(725e) Novel Perfluorinated Membrane for Drying Solvents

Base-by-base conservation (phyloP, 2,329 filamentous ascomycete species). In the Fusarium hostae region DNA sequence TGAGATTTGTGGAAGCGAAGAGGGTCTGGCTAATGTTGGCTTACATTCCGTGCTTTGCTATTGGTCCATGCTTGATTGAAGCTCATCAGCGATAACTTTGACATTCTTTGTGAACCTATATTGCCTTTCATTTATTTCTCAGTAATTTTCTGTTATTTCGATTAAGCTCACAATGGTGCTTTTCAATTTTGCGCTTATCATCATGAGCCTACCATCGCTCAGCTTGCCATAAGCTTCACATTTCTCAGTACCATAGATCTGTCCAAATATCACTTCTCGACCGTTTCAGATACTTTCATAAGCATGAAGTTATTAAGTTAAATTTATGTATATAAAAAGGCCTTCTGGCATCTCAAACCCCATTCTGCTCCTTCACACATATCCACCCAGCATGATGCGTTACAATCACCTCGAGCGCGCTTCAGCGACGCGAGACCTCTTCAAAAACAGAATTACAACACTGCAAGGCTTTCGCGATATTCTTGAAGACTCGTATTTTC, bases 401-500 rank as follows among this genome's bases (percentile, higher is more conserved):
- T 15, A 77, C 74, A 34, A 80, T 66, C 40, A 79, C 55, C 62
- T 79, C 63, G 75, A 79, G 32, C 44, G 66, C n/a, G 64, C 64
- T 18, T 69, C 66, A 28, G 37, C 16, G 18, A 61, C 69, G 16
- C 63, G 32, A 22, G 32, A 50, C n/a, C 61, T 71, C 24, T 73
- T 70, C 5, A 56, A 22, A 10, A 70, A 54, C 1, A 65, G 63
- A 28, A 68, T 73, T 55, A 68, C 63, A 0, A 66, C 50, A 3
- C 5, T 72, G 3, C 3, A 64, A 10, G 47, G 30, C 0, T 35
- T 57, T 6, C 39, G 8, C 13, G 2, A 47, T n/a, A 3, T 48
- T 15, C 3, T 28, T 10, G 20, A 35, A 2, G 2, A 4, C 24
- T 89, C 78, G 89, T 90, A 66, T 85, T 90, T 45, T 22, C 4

Data are presented on the dehydration of EtOH, IPA, MEK, THF and [C2mim][OAc] by pervaporation. The tests were done on a pilot scale using a chemically and thermally resistant membrane system. The membrane consists of a perfluorinated polymer backed by a chemically and thermally resistant hollow-fiber porous support. The membrane is packed in cartridges that have several square feet of active area. The “wet” solvent is fed to the pervaporation system in the liquid phase. The feed to the membrane is separated into two streams: the retentate, which is solvent rich, and the permeate, which is water rich and is in the vapor phase. The data show that high levels of drying can be achieved with high solvent recoveries and rapid rates of water removal. The pervaporation process is especially advantageous for drying organics that are difficult to dry by conventional technologies (e.g., azeotropes or solvents that have boiling points close to water), heat sensitive chemicals, reacting mixtures in which the chemical reaction is inhibited by the presence and/or generation of water. This technology is been used commercially for the successful dehydration of lubricating oils and phosphate esters. The pervaporation process can be combined with conventional distillation, e. g., for recovering the solvent that goes to the water-rich stream from the pervaporation process. Examples of this hybrid membrane-distillation drying process will be presented.